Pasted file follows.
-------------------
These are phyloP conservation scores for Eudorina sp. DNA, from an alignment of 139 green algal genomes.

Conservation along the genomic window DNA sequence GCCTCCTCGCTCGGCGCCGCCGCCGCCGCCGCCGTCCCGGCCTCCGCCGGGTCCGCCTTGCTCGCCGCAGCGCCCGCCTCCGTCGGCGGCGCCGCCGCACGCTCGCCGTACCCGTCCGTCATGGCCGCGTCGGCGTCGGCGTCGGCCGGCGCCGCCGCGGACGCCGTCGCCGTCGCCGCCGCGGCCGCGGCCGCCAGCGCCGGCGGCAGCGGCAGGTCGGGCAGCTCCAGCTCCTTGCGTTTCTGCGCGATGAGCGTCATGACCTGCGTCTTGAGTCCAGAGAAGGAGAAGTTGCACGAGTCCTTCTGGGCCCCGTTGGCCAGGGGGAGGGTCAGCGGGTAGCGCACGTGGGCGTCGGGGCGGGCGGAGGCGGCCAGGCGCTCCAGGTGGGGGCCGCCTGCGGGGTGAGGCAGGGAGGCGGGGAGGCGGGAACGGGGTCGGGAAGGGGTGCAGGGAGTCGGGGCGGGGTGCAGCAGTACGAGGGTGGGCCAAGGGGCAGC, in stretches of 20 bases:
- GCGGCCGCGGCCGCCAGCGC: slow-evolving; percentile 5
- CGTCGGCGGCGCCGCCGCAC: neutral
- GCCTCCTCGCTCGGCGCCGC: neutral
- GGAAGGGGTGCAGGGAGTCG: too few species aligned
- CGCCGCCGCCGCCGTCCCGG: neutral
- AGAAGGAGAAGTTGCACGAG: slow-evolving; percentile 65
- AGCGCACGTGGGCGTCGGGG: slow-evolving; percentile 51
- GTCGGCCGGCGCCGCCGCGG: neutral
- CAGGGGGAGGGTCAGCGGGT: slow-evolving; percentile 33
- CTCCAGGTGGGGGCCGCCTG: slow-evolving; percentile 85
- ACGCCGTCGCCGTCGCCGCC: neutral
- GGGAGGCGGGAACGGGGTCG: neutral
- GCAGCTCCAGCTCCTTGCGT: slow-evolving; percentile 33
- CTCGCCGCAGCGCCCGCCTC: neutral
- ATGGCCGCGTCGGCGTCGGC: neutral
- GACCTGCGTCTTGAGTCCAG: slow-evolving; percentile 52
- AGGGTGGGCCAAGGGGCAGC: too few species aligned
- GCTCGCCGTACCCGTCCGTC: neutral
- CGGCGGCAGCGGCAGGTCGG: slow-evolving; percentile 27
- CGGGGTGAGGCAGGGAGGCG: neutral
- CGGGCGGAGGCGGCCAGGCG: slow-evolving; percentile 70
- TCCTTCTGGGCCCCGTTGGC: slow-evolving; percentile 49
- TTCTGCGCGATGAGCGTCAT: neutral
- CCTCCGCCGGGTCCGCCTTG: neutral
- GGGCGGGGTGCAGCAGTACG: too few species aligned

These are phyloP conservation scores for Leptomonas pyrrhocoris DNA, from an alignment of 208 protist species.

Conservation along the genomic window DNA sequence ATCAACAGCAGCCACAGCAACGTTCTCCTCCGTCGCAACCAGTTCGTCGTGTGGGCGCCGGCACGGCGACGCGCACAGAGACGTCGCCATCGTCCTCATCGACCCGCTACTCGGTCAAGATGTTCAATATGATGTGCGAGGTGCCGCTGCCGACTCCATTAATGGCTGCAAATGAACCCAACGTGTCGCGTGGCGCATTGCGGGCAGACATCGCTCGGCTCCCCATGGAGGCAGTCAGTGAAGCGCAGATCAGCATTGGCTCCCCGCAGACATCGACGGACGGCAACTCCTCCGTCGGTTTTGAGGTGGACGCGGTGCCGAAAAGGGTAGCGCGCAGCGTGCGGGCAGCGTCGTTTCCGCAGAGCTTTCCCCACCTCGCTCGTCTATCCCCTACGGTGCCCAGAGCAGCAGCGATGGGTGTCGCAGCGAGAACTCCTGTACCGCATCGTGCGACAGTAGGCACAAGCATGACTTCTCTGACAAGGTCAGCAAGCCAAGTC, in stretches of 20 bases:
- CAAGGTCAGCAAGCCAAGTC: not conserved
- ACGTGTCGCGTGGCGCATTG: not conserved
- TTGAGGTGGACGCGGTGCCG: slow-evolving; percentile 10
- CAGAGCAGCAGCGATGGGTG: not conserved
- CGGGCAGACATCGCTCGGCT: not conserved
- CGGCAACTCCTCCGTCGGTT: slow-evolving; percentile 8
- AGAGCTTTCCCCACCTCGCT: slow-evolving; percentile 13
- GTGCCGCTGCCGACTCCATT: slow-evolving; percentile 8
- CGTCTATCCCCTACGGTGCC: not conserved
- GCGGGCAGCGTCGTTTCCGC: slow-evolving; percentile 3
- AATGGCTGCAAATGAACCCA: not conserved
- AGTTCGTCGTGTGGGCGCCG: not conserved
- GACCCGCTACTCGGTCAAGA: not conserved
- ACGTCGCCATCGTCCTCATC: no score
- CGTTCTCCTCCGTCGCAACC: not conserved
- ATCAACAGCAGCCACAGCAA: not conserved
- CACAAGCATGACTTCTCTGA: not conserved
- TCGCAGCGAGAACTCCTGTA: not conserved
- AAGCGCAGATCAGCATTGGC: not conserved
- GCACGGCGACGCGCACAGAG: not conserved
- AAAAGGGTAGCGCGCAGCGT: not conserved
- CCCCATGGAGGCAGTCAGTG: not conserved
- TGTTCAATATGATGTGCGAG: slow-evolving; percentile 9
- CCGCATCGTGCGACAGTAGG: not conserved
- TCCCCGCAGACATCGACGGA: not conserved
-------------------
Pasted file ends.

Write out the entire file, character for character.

These are phyloP conservation scores for Eudorina sp. DNA, from an alignment of 139 green algal genomes.

Conservation along the genomic window DNA sequence GCCTCCTCGCTCGGCGCCGCCGCCGCCGCCGCCGTCCCGGCCTCCGCCGGGTCCGCCTTGCTCGCCGCAGCGCCCGCCTCCGTCGGCGGCGCCGCCGCACGCTCGCCGTACCCGTCCGTCATGGCCGCGTCGGCGTCGGCGTCGGCCGGCGCCGCCGCGGACGCCGTCGCCGTCGCCGCCGCGGCCGCGGCCGCCAGCGCCGGCGGCAGCGGCAGGTCGGGCAGCTCCAGCTCCTTGCGTTTCTGCGCGATGAGCGTCATGACCTGCGTCTTGAGTCCAGAGAAGGAGAAGTTGCACGAGTCCTTCTGGGCCCCGTTGGCCAGGGGGAGGGTCAGCGGGTAGCGCACGTGGGCGTCGGGGCGGGCGGAGGCGGCCAGGCGCTCCAGGTGGGGGCCGCCTGCGGGGTGAGGCAGGGAGGCGGGGAGGCGGGAACGGGGTCGGGAAGGGGTGCAGGGAGTCGGGGCGGGGTGCAGCAGTACGAGGGTGGGCCAAGGGGCAGC, in stretches of 20 bases:
- GCGGCCGCGGCCGCCAGCGC: slow-evolving; percentile 5
- CGTCGGCGGCGCCGCCGCAC: neutral
- GCCTCCTCGCTCGGCGCCGC: neutral
- GGAAGGGGTGCAGGGAGTCG: too few species aligned
- CGCCGCCGCCGCCGTCCCGG: neutral
- AGAAGGAGAAGTTGCACGAG: slow-evolving; percentile 65
- AGCGCACGTGGGCGTCGGGG: slow-evolving; percentile 51
- GTCGGCCGGCGCCGCCGCGG: neutral
- CAGGGGGAGGGTCAGCGGGT: slow-evolving; percentile 33
- CTCCAGGTGGGGGCCGCCTG: slow-evolving; percentile 85
- ACGCCGTCGCCGTCGCCGCC: neutral
- GGGAGGCGGGAACGGGGTCG: neutral
- GCAGCTCCAGCTCCTTGCGT: slow-evolving; percentile 33
- CTCGCCGCAGCGCCCGCCTC: neutral
- ATGGCCGCGTCGGCGTCGGC: neutral
- GACCTGCGTCTTGAGTCCAG: slow-evolving; percentile 52
- AGGGTGGGCCAAGGGGCAGC: too few species aligned
- GCTCGCCGTACCCGTCCGTC: neutral
- CGGCGGCAGCGGCAGGTCGG: slow-evolving; percentile 27
- CGGGGTGAGGCAGGGAGGCG: neutral
- CGGGCGGAGGCGGCCAGGCG: slow-evolving; percentile 70
- TCCTTCTGGGCCCCGTTGGC: slow-evolving; percentile 49
- TTCTGCGCGATGAGCGTCAT: neutral
- CCTCCGCCGGGTCCGCCTTG: neutral
- GGGCGGGGTGCAGCAGTACG: too few species aligned

These are phyloP conservation scores for Leptomonas pyrrhocoris DNA, from an alignment of 208 protist species.

Conservation along the genomic window DNA sequence ATCAACAGCAGCCACAGCAACGTTCTCCTCCGTCGCAACCAGTTCGTCGTGTGGGCGCCGGCACGGCGACGCGCACAGAGACGTCGCCATCGTCCTCATCGACCCGCTACTCGGTCAAGATGTTCAATATGATGTGCGAGGTGCCGCTGCCGACTCCATTAATGGCTGCAAATGAACCCAACGTGTCGCGTGGCGCATTGCGGGCAGACATCGCTCGGCTCCCCATGGAGGCAGTCAGTGAAGCGCAGATCAGCATTGGCTCCCCGCAGACATCGACGGACGGCAACTCCTCCGTCGGTTTTGAGGTGGACGCGGTGCCGAAAAGGGTAGCGCGCAGCGTGCGGGCAGCGTCGTTTCCGCAGAGCTTTCCCCACCTCGCTCGTCTATCCCCTACGGTGCCCAGAGCAGCAGCGATGGGTGTCGCAGCGAGAACTCCTGTACCGCATCGTGCGACAGTAGGCACAAGCATGACTTCTCTGACAAGGTCAGCAAGCCAAGTC, in stretches of 20 bases:
- CAAGGTCAGCAAGCCAAGTC: not conserved
- ACGTGTCGCGTGGCGCATTG: not conserved
- TTGAGGTGGACGCGGTGCCG: slow-evolving; percentile 10
- CAGAGCAGCAGCGATGGGTG: not conserved
- CGGGCAGACATCGCTCGGCT: not conserved
- CGGCAACTCCTCCGTCGGTT: slow-evolving; percentile 8
- AGAGCTTTCCCCACCTCGCT: slow-evolving; percentile 13
- GTGCCGCTGCCGACTCCATT: slow-evolving; percentile 8
- CGTCTATCCCCTACGGTGCC: not conserved
- GCGGGCAGCGTCGTTTCCGC: slow-evolving; percentile 3
- AATGGCTGCAAATGAACCCA: not conserved
- AGTTCGTCGTGTGGGCGCCG: not conserved
- GACCCGCTACTCGGTCAAGA: not conserved
- ACGTCGCCATCGTCCTCATC: no score
- CGTTCTCCTCCGTCGCAACC: not conserved
- ATCAACAGCAGCCACAGCAA: not conserved
- CACAAGCATGACTTCTCTGA: not conserved
- TCGCAGCGAGAACTCCTGTA: not conserved
- AAGCGCAGATCAGCATTGGC: not conserved
- GCACGGCGACGCGCACAGAG: not conserved
- AAAAGGGTAGCGCGCAGCGT: not conserved
- CCCCATGGAGGCAGTCAGTG: not conserved
- TGTTCAATATGATGTGCGAG: slow-evolving; percentile 9
- CCGCATCGTGCGACAGTAGG: not conserved
- TCCCCGCAGACATCGACGGA: not conserved